It’s desperate stuff from Biden’s team. The attempt to present Biden as the great defender of democracy might be a little more convincing if his Justice Department wasn’t trying to put Trump, his likely presidential opponent, in jail. And while Biden might claim that Trump has been trying to ‘deny your right to vote’, his fellow Democrats in other US states have been trying to remove Trump from the ballot. Jailing your opponent and removing him from ballots sounds awfully autocratic to me, but what do I know.

It’s remarkable that the ‘Trump is Hitler’ strategy is the best that Biden’s team can come up with. Here we are, three years into his presidency, and his re-election message is all about events that happened before he entered the White House. Biden’s campaign team has clearly decided that his supposed achievements – such as Bidenomics and green investments – will have little purchase with voters.

This is weak, negative campaigning. And yet there is method to Biden’s apparent madness. Demonising Trump and his supporters, as Biden did in a manic speech delivered against a blood-red backdrop in Philadelphia in 2022, was a big factor (along with the abortion issue) in rallying Democrat support and winning over independents in that year’s Midterms. Biden’s campaign team clearly hopes that a repeat of this approach will bear fruit again.

Perhaps it will if Trump is the Republican candidate. While he is no fascist, his anti-democratic tendencies are real and put many voters off him. Trump’s tendency to shoot his mouth off, promising ‘retribution’ and joking about becoming ‘dictator for one day’, doesn’t help his cause. Indeed, it looks as if he’s all too willing to play-act the role Biden has assigned to him.

Furthermore, Trump plays into Biden’s hands by continuously talking about January 6, and reiterating his false claims that the 2020 election was stolen. He now refers to those convicted in connection with the Capitol riot as the ‘J-6 hostages’ and promises to pardon them all.

Trump’s base might love such talk, but many others will be driven away. A CBS News poll found that about three-quarters of voters disapprove of the Capitol rioters. And a Washington Post / University of Maryland poll found that 70 per cent of independents say that the punishments for those who broke into the Capitol have been ‘fair’ or ‘not harsh enough’.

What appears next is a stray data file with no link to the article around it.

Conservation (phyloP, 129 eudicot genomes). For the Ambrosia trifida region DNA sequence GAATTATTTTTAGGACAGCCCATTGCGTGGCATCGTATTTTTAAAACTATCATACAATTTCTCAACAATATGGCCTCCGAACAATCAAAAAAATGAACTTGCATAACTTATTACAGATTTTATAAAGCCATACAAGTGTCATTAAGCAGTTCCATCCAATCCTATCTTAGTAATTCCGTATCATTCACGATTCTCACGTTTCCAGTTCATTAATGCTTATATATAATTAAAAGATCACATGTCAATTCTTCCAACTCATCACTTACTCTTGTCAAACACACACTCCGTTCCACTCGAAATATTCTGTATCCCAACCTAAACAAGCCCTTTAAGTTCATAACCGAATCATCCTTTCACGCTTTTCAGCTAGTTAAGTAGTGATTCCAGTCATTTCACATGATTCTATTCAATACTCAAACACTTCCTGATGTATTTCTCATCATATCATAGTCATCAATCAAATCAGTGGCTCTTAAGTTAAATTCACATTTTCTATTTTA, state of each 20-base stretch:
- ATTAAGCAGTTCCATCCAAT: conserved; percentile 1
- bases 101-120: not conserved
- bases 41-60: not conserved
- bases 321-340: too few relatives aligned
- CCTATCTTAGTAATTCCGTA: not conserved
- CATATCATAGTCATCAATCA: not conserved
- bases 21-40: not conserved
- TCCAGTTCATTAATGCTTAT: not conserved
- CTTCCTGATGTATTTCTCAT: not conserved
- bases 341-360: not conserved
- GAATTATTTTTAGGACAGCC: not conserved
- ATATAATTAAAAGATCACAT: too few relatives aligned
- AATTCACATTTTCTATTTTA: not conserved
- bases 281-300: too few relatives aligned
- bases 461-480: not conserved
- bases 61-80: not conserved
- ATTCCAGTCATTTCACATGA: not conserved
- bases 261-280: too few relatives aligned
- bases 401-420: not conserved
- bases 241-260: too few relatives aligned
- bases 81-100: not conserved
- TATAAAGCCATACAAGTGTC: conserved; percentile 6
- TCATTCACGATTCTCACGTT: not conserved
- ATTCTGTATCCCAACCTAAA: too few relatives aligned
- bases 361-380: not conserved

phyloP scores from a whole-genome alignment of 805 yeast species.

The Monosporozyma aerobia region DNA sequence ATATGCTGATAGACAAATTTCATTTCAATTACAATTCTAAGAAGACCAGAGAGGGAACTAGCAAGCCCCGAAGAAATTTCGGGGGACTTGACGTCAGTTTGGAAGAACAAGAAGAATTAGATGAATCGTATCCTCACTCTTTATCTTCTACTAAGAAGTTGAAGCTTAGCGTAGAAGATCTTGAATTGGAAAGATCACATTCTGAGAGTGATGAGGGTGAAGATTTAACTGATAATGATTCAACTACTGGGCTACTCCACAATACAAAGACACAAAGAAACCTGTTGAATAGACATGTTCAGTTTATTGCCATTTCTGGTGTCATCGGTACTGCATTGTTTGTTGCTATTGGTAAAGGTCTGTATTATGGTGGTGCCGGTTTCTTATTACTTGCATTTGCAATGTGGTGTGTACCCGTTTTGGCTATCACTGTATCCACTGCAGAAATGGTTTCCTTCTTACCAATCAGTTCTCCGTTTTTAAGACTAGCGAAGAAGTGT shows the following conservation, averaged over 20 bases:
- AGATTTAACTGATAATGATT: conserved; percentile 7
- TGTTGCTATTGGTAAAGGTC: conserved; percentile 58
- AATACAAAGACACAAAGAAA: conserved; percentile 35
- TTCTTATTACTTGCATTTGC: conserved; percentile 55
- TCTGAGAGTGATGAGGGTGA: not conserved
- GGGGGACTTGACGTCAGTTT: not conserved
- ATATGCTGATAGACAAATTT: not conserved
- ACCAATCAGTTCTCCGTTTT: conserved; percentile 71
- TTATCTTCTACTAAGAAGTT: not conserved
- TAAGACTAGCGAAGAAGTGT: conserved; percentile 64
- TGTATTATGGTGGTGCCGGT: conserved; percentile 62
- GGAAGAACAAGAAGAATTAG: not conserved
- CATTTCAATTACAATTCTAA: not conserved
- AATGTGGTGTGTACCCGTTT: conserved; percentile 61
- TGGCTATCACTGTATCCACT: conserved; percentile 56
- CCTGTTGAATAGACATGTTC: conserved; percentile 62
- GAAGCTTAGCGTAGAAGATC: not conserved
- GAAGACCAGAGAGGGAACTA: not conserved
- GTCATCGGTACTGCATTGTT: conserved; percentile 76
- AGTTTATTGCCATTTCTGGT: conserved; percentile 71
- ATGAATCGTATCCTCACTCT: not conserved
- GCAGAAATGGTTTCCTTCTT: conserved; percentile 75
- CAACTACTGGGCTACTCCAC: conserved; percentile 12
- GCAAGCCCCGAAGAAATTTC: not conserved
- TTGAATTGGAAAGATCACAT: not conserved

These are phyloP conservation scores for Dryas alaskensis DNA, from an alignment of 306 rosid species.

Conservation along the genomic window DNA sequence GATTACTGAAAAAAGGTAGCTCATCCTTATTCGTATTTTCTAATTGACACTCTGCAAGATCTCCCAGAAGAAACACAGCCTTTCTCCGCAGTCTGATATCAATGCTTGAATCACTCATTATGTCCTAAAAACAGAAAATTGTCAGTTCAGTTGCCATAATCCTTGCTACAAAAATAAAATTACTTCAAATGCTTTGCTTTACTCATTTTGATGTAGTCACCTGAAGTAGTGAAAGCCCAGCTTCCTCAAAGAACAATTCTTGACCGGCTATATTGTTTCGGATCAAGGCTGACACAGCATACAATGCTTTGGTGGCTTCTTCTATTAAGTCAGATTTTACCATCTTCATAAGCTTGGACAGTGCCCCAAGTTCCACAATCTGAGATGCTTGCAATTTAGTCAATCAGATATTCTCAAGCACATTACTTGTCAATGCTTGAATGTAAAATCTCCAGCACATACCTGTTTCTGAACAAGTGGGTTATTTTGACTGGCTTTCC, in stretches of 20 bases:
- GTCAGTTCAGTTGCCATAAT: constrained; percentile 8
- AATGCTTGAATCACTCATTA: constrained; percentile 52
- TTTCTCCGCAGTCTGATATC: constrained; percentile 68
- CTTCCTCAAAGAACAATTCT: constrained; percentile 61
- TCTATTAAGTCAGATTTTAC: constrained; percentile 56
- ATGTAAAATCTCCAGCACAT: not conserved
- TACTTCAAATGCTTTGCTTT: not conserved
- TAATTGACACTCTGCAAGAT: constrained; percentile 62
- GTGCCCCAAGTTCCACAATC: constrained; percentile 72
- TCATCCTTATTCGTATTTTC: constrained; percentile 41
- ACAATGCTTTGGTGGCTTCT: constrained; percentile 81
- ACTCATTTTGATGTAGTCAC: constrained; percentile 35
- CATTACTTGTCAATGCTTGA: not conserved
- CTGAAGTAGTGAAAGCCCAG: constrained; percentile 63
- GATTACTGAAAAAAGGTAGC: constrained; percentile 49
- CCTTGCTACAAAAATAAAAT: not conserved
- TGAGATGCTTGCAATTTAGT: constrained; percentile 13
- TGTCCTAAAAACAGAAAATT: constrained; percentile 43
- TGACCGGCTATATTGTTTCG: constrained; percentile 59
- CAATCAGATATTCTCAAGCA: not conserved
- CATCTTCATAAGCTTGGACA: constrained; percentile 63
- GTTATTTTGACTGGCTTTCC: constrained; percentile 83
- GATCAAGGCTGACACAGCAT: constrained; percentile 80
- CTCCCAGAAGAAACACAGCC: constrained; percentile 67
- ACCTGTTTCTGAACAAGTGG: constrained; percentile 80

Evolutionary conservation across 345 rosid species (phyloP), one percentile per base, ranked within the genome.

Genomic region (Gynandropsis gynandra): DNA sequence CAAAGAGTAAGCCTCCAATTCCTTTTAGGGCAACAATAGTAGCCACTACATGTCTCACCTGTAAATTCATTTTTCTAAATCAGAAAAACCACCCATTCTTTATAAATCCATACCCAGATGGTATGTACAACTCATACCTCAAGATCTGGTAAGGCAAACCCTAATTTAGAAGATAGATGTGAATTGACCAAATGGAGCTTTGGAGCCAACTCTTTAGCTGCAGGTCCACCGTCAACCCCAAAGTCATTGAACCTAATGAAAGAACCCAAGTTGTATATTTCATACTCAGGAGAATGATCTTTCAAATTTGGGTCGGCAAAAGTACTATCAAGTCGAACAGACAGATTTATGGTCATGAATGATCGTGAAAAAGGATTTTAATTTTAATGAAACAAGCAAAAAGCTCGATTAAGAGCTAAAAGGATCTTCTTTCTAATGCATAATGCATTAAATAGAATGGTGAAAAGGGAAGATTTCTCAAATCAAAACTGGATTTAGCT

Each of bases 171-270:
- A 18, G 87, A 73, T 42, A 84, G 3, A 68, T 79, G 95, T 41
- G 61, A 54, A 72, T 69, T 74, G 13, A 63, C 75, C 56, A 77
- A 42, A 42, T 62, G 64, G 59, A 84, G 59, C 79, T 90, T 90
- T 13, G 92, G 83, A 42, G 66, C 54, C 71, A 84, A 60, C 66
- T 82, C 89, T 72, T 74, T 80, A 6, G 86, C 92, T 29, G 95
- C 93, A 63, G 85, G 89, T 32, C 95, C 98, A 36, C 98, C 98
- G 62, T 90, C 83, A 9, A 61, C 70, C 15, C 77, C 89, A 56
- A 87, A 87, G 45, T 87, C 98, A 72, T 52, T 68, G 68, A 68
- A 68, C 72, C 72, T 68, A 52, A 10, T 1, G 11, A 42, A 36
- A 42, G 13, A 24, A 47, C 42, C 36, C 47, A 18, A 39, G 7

So Biden’s negative anti-Trump approach might be deeply flawed and uninspiring. But it could still be a good hand for Biden to play, especially with the backing of a national media well-versed in whipping up anti-Trump hysteria. Last week, one American journalist even called on her colleagues to give up ‘performative neutrality’ between Biden and Trump and effectively propagandise in favour of Biden and ‘democracy’.

As the first few days of 2024 have already shown, a Biden-vs-Trump rematch will be unedifying and uninspiring. It won’t be ‘democracy’ on the ballot, as Biden claims; it will just be two well-past-their-prime incompetents shouting about events from three years ago.

Americans deserve so much better.

Sean Collins is a writer based in New York. Visit his blog, The American Situation.

Picture by: Getty.

To enquire about republishing spiked’s content, a right to reply or to request a correction, please contact the managing editor, Viv Regan.

Topics Politics USA


Want to join the conversation?

Only spiked supporters and patrons, who donate regularly to us, can comment on our articles.

Join today